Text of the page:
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OSCILLATING DIPOLE – Study Material

UHF half–wave dipole

Dipole antenna used by the radar altimeter in an airplane

A half-wave dipole antenna receiving a radio signal. The incoming radio wave (whose electric field is shown as E, green arrows) causes an oscillating electric current within the antenna elements (black arrows), alternately charging the two sides of the antenna positively (+) and negatively (−). Since the antenna is one half a wavelength long at the radio wave’s frequency, the voltage (shown as V, red bands) and current in the antenna form a standing wave. This oscillating current flows down the antenna’s transmission line through the radio receiver (represented by resistor R).

In radio and telecommunications a dipole antenna or doublet is the simplest and most widely used class of antenna. The dipole is any one of a class of antennas producing a radiation pattern approximating that of an elementary electric dipole with a radiating structure supporting a line current so energized that the current has only one node at each end. A dipole antenna commonly consists of two identical conductive elements such as metal wires or rods.  The driving current from the transmitter is applied, or for receiving antennas the output signal to the receiver is taken, between the two halves of the antenna. Each side of the feedline to the transmitter or receiver is connected to one of the conductors. This contrasts with a monopole antenna, which consists of a single rod or conductor with one side of the feedline connected to it, and the other side connected to some type of ground. A common example of a dipole is the “rabbit ears” television antenna found on broadcast television sets.

The dipole is the simplest type of antenna from a theoretical point of view. Most commonly it consists of two conductors of equal length oriented end-to-end with the feedline connected between them. Dipoles are frequently used as resonant antennas. If the feedpoint of such an antenna is shorted, then it will be able to resonate at a particular frequency, just like a guitar string that is plucked. Using the antenna at around that frequency is advantageous in terms of feedpoint impedance (and thus standing wave ratio), so its length is determined by the intended wavelength (or frequency) of operation. The most commonly used is the center-fed half-wave dipole which is just under a half-wavelength long. The radiation pattern of half-wave (or most other) dipoles is maximum perpendicular to the conductor, falling to zero in the axial direction, thus implementing an omni directional antenna if installed vertically, or (more commonly) a weakly directional antenna if horizontal.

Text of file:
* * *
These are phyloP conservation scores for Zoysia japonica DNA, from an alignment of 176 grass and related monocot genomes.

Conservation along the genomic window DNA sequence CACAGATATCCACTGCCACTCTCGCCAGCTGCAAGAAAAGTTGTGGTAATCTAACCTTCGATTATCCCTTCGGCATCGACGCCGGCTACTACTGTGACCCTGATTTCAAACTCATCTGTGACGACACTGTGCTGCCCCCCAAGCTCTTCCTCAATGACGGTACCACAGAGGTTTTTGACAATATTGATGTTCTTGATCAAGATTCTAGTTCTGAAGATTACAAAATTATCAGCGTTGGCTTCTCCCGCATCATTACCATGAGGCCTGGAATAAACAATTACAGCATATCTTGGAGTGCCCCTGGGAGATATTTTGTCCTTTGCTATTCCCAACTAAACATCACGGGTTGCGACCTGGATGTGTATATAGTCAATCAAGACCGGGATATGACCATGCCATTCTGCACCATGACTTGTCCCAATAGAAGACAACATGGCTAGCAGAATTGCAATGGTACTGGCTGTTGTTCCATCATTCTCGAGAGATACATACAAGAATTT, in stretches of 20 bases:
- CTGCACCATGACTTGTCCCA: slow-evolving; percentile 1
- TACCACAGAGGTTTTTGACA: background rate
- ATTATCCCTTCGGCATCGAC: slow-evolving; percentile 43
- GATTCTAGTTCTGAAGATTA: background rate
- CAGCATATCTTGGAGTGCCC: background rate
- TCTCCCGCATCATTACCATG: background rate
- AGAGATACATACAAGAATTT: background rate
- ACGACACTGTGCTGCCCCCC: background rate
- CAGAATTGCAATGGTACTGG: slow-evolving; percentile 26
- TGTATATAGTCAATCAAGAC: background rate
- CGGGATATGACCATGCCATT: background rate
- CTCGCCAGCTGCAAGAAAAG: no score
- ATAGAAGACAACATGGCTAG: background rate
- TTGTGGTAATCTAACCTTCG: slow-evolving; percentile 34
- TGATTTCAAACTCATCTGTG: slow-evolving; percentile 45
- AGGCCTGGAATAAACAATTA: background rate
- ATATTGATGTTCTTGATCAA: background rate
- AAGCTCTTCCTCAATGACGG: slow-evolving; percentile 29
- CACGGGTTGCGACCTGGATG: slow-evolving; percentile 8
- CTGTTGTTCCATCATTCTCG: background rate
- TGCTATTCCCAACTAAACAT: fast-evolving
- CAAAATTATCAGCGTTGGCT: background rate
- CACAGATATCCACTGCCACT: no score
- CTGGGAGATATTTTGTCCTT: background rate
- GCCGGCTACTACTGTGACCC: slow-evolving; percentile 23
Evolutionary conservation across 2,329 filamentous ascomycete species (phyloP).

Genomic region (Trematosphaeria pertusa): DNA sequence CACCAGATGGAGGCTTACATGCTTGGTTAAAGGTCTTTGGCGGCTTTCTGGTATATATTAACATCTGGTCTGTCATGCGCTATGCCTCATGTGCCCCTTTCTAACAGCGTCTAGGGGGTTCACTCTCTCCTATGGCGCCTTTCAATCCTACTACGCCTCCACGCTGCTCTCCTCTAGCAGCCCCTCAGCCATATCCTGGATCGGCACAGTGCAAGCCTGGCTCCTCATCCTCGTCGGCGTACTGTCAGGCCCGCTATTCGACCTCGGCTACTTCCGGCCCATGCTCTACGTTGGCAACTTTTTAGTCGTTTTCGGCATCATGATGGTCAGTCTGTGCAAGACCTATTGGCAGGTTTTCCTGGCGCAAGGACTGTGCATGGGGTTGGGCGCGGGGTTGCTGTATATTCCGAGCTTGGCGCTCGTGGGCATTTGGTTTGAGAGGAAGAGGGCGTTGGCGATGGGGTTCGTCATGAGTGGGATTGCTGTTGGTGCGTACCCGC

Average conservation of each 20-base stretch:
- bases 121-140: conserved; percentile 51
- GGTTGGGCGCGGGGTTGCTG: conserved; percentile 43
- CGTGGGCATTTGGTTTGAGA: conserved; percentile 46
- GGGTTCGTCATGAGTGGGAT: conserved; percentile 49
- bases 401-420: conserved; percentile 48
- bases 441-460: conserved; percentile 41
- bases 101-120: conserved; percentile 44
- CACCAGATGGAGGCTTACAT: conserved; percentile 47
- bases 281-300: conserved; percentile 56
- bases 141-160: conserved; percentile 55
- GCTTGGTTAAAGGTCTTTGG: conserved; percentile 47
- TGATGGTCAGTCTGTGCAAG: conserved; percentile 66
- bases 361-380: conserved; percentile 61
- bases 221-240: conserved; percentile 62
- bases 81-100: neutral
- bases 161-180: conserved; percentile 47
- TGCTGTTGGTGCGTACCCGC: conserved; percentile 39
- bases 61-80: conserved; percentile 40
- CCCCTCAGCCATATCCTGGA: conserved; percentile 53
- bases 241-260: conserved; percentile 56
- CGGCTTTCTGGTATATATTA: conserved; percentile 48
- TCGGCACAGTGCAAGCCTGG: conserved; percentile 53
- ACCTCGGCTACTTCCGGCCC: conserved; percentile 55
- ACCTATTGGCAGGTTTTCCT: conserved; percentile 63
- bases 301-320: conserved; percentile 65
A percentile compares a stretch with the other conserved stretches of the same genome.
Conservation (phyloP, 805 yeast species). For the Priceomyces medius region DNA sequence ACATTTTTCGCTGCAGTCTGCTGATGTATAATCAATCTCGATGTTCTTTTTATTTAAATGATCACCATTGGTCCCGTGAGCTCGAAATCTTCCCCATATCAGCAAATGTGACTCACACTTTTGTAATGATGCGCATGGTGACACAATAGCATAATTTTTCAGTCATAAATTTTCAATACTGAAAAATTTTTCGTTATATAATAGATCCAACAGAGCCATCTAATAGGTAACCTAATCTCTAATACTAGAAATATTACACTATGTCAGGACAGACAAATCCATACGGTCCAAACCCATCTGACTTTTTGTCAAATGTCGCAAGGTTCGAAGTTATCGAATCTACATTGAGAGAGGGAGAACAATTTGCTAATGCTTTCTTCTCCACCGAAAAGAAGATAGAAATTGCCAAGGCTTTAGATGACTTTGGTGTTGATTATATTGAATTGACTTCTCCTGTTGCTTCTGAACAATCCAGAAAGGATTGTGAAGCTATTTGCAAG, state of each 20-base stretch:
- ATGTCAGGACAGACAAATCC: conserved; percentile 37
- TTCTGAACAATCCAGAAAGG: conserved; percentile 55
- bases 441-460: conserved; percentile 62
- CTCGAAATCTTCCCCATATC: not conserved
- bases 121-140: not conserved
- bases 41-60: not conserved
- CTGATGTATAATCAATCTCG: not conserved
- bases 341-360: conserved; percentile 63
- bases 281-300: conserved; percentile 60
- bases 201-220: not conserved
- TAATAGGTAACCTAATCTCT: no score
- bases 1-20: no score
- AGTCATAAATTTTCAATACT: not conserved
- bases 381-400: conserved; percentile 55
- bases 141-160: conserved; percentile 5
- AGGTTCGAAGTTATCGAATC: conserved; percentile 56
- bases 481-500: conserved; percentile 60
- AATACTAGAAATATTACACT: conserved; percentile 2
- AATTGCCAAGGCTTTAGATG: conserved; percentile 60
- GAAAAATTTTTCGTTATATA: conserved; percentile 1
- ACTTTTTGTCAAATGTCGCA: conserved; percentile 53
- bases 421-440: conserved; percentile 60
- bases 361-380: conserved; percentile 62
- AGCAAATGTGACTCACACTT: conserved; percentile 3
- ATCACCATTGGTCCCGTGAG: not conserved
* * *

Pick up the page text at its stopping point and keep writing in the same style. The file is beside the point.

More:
Most antennas in use c

an be seen as based on the dipole. Although they may be used as standalone low-gain antennas, they are also employed as driven elements in more complex antenna designs such as the Yagi antenna and driven arrays. Dipole antennas (or such designs derived from them, including the monopole) are used to feed more elaborate directional antennas such as a horn antenna, parabolic reflector or corner reflector. Engineers analyze vertical (or other monopole) antennas on the basis of dipole antennas of which they are one half.

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